193. Well, I have in front of me here a letter that was sent to one of my constituents on 19 October 2001 and this is how it begins, and it begins with the very point you have just made: "I enclose a copy of your six-monthly statement", and then the next paragraph: "The tragic events in the United States on 11 September not only caused an unnecessary loss of human life, but also impacted on the major economies of the world. I understand you may be concerned about the ramifications of the terrorist attacks to your investments". As one might say in retrospect, the terrorist attacks and the investments were coming from a slightly different direction. Do you think that was a slightly misleading introduction to the situation of the High Income Trust, as it then was?
  194. (Mr Fishwick) I do not think that markets or any investments are better off than they were before 11 September. I do not think that is particularly misleading. I think that was an appropriate thing to say in October, five weeks after 11 September. The whole world was pretty shook up.

  195. And do you think, in the context of a reconstruction which had occurred in the company a month earlier after 11 September, that the merger with the trust that was in trouble, do you think that was a sensible way of informing investors?
  196. (Mr Fishwick) I think part of this attempt, and they had full documentation about the merger going forward, yes, I think it was a reasonable attempt to ----

  197. Did the merger documents explain that it was a merger with another investment trust that was in trouble?
  198. (Mr Fishwick) Of course it did.

  199. Of course it did?
  200. (Mr Fishwick) Yes.

  201. Well, let me read to you, "The Board and the manager believe that the merger will have a number of benefits to the company's shareholders, in particular the strengthening of the balance sheet and the provision of a significant improvement in the asset cover level".
  202. (Mr Fishwick) That is exactly what it did do. Just on that point, I think it is quite useful that you make it and you can press me further actually because it is easier, but the Chairman of the AITC, Tony Townsend, was on the Board of that fund that was merged, so ask him whether he felt it made sense at the time rather than just myself because you obviously cannot believe that it is the case. What we did, and it was not enough, I admit that, and I am very, very sorry, this is not very nice, people losing money, but we did attempt to try and save the money of both classes of shares. It was not enough, we failed, but I do not apologise for trying.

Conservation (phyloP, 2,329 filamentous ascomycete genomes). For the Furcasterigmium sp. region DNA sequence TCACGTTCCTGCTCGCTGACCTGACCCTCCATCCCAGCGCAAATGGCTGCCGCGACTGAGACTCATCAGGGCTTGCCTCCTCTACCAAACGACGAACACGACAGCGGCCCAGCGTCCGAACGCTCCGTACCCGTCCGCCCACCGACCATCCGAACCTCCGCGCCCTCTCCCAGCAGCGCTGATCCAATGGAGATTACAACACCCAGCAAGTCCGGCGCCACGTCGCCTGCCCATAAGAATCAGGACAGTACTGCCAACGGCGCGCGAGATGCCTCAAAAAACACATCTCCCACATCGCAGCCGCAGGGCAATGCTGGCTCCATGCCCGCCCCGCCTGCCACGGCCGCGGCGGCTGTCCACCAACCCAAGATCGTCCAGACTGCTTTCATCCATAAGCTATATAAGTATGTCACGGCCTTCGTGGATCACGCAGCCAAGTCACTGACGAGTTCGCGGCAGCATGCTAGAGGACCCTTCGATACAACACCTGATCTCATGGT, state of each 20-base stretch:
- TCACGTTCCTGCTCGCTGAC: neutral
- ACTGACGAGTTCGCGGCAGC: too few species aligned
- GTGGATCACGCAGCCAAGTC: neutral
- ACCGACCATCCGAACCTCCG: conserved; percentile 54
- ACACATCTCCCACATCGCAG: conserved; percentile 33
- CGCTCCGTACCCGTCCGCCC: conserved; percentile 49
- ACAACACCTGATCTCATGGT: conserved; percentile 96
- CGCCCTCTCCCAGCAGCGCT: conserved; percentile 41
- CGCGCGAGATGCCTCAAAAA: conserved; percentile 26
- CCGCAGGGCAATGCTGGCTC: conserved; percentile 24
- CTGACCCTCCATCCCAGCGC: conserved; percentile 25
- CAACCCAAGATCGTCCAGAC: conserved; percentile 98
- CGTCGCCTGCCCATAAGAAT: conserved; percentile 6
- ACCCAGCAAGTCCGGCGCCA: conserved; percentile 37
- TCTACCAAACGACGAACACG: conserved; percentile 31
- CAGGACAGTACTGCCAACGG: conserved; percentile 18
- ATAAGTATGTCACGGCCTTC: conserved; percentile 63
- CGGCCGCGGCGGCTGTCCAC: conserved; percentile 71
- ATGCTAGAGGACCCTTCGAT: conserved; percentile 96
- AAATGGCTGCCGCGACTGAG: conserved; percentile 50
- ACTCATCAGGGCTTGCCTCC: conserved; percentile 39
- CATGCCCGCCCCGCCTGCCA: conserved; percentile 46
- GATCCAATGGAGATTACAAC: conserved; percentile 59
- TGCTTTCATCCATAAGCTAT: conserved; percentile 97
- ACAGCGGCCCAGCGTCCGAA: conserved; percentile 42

203. Mr Marshall, what is the policy of Aberdeen now towards its retail investors because your earlier statement really was, "Well, the people who invested in Aberdeen High Income Trust and other trusts, well, tough really. It is not our problem any more"?
  204. (Mr Marshall) No, I do not think we took that attitude. I think what we have tried to do is to ensure that we give as much information to people as possible because they are asking lots of questions. The correspondence you are referring to would be precisely the type of question which was being asked at the time, which was, "What does this mean for me?" and once people had got over, if you like, the initial shock of the September events, they were looking to see the implications, seeing stock markets fall. Now, on an ongoing basis what we are trying to do is to communicate as much as possible with the information that is provided out there. Some of that information regrettably is very unpleasant and we are having to tell some people some very bad news in terms of their investments and it is not very pleasant.

  205. What do you think is the right strategy for the retail investor in a period of stock market volatility?
  206. (Mr Marshall) I think there are probably two aspects to that. In terms of existing investors, and I think you have to look at each individual in terms of their own risk profile and appetite for risk of the holdings they are referring to in terms of their overall portfolio and see where that stands, but the one thing we would certainly encourage people not to do is to take a knee-jerk, panic reaction and the mistakes of the past, particularly in the retail market, are that people do sell out at the bottom and buy at the top. It is unfortunate and it happens, so what we are trying to do is to give people as much information as possible so that they can make a reasoned decision. You try and put that in the context of historical events and allow people to weigh that up and hopefully in conjunction with their own advisers. We at the end of the day do not give financial advice and it is up to people like us to supply as much information as possible.